- Types of Hypothyroidism
- Hashimoto’s Symptoms
- Hashimoto’s Diagnosis
- Hashimoto’s Causes
- Treatment Options
The term hypothyroidism is an umbrella term for a low level of thyroid hormones in the body. Hashimoto’s disease is the most common (but not exclusive) cause of hypothyroidism.
While the term hypothyroidism simply means an underactive thyroid gland, Hashimoto’s disease is an autoimmune condition in which the immune system attacks the thyroid tissue.
- The destruction of the thyroid gland by the autoimmune attack may result in low thyroid hormone production.
- Some people, however, may not develop hypothyroidism, while rarely, Hashimoto’s disease may result in hyperthyroidism or overproduction of thyroid hormones.
What are the different types of hypothyroidism?
The thyroid gland is a butterfly-shaped gland weighing less than an ounce, located in front of the neck, just below Adam’s apple.
- The gland produces thyroid hormones called thyroxine (T4) and triiodothyronine (T3). These hormones regulate metabolism and influence various important parameters such as heart rate, body temperature, and digestion.
- Thyroid hormones play a crucial role in brain and sexual development.
- The release of thyroid hormones is regulated by another hormone called thyroid-stimulating hormone or TSH. It is produced by the pituitary gland that is located in your skull underneath the brain. The pituitary gland is further regulated by a part of the brain called the hypothalamus.
About 5 percent of the U.S. population is diagnosed with hypothyroidism, with many left undiagnosed due to subtle or no symptoms.
Depending upon whether the cause is in the pituitary, hypothalamus, or thyroid gland, hypothyroidism is broadly divided into two types:
- Primary hypothyroidism: Occurs when the thyroid gland is producing lower amounts of thyroid hormones and may occur due to various reasons such as:
- Secondary hypothyroidism: Occurs due to conditions affecting the hypothalamus or pituitary gland. Hypothyroidism due to conditions of the hypothalamus is also called tertiary hypothyroidism.
What are the symptoms of Hashimoto’s disease?
Hashimoto’s disease may not cause any symptoms initially. As the disease progresses, destruction of the thyroid gland results in symptoms of hypothyroidism such as:
- Poor tolerance to cold
- Weight gain
- Fatigue or lethargy
- Thinning of hair
- Dull, dry skin
- Menstrual irregularities
- Joint pain
- Mood changes and depression
The inflammation of the thyroid gland may result in its enlargement called goiter, which is seen as a painless swelling in front of the neck that moves upon swallowing.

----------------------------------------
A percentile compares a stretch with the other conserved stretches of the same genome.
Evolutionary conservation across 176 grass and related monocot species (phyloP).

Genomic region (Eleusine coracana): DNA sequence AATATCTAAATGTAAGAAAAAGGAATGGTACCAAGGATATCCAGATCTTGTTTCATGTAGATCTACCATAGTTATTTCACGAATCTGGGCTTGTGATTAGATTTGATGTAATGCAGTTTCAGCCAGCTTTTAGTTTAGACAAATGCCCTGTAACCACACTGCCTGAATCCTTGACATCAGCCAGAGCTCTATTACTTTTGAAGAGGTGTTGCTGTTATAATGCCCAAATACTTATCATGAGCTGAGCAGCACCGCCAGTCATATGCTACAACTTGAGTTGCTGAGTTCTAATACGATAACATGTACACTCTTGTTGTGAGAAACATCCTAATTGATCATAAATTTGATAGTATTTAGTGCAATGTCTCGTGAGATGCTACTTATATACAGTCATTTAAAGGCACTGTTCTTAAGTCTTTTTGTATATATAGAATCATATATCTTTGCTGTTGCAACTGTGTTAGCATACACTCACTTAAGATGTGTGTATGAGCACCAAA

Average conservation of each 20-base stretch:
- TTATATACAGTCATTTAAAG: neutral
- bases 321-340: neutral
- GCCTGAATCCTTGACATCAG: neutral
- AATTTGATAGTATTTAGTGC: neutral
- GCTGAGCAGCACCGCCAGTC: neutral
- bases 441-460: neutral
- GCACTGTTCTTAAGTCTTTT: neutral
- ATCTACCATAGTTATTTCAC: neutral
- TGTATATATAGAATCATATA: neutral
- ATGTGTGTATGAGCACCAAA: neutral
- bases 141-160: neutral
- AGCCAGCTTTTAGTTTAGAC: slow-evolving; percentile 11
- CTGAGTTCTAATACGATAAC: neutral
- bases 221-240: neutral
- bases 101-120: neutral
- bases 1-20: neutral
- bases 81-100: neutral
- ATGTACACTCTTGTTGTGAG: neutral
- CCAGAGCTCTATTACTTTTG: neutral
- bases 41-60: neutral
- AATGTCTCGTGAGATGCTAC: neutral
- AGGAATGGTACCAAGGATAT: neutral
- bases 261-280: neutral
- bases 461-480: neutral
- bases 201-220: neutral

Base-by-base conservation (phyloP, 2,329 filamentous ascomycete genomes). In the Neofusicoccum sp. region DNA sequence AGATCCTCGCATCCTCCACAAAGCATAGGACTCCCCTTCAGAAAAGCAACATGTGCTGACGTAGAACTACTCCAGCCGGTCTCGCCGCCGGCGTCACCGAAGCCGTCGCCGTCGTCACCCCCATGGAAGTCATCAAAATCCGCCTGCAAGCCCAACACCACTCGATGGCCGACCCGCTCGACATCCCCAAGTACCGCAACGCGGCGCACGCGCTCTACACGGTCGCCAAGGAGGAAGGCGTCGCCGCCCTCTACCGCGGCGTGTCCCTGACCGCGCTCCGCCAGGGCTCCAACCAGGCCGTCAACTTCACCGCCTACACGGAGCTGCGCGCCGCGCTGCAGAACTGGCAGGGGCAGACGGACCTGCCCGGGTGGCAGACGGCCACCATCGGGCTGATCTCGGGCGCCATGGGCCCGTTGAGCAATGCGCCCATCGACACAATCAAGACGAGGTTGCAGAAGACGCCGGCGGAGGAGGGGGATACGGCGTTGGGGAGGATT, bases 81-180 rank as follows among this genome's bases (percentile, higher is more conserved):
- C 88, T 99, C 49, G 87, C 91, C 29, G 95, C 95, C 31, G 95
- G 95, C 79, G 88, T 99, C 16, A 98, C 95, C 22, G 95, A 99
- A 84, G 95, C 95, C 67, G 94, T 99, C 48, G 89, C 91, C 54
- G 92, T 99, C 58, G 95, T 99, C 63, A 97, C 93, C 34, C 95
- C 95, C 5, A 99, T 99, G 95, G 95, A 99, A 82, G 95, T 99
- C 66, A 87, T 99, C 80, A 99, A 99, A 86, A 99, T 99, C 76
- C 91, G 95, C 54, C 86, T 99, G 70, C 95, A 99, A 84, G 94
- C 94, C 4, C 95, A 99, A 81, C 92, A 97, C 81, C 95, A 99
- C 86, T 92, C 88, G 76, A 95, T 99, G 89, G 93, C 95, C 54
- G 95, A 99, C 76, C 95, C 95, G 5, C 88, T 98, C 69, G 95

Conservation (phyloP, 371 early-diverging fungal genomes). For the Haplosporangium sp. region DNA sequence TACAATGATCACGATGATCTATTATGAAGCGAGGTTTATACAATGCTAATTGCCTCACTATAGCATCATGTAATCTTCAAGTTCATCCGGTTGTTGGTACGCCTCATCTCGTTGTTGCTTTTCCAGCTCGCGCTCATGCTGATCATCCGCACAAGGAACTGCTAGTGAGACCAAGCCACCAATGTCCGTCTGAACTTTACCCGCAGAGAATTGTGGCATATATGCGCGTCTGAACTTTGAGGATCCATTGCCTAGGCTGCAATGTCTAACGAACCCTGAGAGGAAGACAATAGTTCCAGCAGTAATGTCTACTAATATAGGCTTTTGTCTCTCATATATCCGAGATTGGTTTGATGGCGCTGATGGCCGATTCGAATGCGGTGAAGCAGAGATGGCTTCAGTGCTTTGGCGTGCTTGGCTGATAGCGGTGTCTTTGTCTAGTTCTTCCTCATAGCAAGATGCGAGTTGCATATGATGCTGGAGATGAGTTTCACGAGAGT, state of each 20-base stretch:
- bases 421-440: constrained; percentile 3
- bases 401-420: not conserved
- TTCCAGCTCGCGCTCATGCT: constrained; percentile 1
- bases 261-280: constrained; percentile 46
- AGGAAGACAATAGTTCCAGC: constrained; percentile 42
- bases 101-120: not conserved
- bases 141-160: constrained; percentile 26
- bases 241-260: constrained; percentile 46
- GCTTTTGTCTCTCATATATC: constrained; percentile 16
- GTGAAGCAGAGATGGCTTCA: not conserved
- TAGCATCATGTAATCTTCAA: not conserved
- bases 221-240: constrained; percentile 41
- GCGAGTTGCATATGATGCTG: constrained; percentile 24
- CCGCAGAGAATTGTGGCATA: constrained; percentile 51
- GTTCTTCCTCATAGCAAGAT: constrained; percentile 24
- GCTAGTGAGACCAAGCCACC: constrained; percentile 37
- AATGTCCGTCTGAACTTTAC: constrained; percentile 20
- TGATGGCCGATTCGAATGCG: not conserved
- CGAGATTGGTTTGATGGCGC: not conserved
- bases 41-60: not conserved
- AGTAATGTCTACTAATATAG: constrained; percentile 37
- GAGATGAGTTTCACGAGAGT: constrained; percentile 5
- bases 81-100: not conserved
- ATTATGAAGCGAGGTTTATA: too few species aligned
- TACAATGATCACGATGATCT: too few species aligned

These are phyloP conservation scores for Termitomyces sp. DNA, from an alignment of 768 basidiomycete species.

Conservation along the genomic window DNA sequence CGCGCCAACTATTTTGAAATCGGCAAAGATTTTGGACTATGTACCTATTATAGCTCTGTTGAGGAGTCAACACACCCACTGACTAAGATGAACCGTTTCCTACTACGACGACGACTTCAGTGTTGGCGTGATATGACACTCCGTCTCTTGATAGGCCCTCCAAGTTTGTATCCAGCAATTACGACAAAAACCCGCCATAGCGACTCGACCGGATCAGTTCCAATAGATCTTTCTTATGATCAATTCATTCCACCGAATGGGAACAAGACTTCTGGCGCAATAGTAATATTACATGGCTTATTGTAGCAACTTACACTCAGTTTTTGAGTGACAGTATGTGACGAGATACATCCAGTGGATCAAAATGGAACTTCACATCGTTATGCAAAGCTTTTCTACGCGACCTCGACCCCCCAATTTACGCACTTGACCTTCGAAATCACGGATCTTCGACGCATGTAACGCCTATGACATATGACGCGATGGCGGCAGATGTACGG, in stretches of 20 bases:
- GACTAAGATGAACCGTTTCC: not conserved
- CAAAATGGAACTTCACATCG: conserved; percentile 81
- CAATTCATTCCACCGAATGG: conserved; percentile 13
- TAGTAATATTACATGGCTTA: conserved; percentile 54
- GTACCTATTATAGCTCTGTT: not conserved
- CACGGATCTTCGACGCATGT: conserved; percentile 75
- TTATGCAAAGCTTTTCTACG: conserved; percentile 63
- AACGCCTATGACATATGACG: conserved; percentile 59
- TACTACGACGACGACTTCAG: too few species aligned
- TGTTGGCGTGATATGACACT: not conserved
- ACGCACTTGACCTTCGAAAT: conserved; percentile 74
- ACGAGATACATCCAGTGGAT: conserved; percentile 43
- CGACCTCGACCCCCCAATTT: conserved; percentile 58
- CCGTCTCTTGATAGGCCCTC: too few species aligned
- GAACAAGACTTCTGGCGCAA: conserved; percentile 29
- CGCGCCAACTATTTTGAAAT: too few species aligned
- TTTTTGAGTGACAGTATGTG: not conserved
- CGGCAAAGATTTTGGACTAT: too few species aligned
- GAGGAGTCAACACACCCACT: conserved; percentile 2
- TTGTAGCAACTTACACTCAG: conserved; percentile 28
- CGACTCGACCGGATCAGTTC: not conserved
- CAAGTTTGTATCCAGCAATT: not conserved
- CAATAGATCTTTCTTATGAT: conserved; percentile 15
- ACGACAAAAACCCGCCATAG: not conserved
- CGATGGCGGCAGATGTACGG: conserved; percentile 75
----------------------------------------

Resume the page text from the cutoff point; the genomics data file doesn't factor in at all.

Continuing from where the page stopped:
Goiter may cause issues such as:
- Difficulty swallowing
- Hoarseness of voice or difficulty speaking
- Trouble breathing
- Cosmetic concerns
With the continued autoimmune attack, the thyroid enlargement may go away and the gland may eventually shrink in size. In some people, excessive destruction of thyroid tissue may result in hyperthyroidism or increased thyroid hormone levels in the blood.
This rarely occurs and may cause symptoms such as:
How is Hashimoto’s disease diagnosed?
Hashimoto’s disease is diagnosed by a doctor based upon your detailed medical history, physical examination, and certain investigations (T3, T4, TSH levels, and TPO antibodies).
Your doctor may ask whether other people in your family have any thyroid or autoimmune condition. They may also ask whether you are on any medications or have any history of thyroid medications, radiation exposure, or surgery in the head and neck region.
They may order blood tests to know the levels of thyroid hormones and certain antibodies raised in Hashimoto’s disease. Imaging studies such as ultrasound of the neck may be done to exclude other conditions that may cause your symptoms.
What causes Hashimoto’s disease?
Hashimoto’s disease (also called chronic lymphocytic thyroiditis, Hashimoto’s thyroiditis, or autoimmune thyroiditis) results in the destruction of thyroid tissue by the immune system.
- The immune system is normally designed to attack disease-causing agents such as bacteria, viruses, and fungi.
- In Hashimoto’s thyroiditis, the immune system attacks the thyroid tissue. This results in the accumulation of inflammatory cells that cause destruction and scarring in the thyroid gland.
- The damaged thyroid gland is not able to produce sufficient thyroid hormones resulting in hypothyroidism.
The exact cause of Hashimoto’s disease is not known, but certain factors can increase your risk of Hashimoto’s disease, such as:
- Gender: Females are 4 to 10 times more likely to be affected than males.
- Genes: People with a family history of autoimmune or thyroid conditions have a higher risk.
- Age: Hashimoto’s disease is more likely to occur in the 30 to 50 years age group.
- Other autoimmune conditions: The presence of other autoimmune conditions, such as rheumatoid arthritis, Celiac disease, and type 1 diabetes, can increase the risk.
- Infections: Certain viral infections such as hepatitis may contribute to the causation of Hashimoto’s disease.
What is the treatment for Hashimoto’s disease?
Treatment of Hashimoto’s disease mainly depends upon your symptoms and the levels of thyroid hormones in your blood.
- Asymptomatic patients are advised watchful waiting.
- If you have hypothyroidism, your doctor may prescribe synthetic thyroid hormone supplementation (levothyroxine). This medication is taken empty stomach in the morning, 30 to 60 minutes before having meals.
- If the goiter is causing significant discomfort, your doctor may suggest surgery.
Regular follow-up with your doctor is necessary to adjust the medication dosages and timely diagnose any complications that may occur. Follow-up visits will also help your doctor adjust your medications under special situations such as pregnancy.
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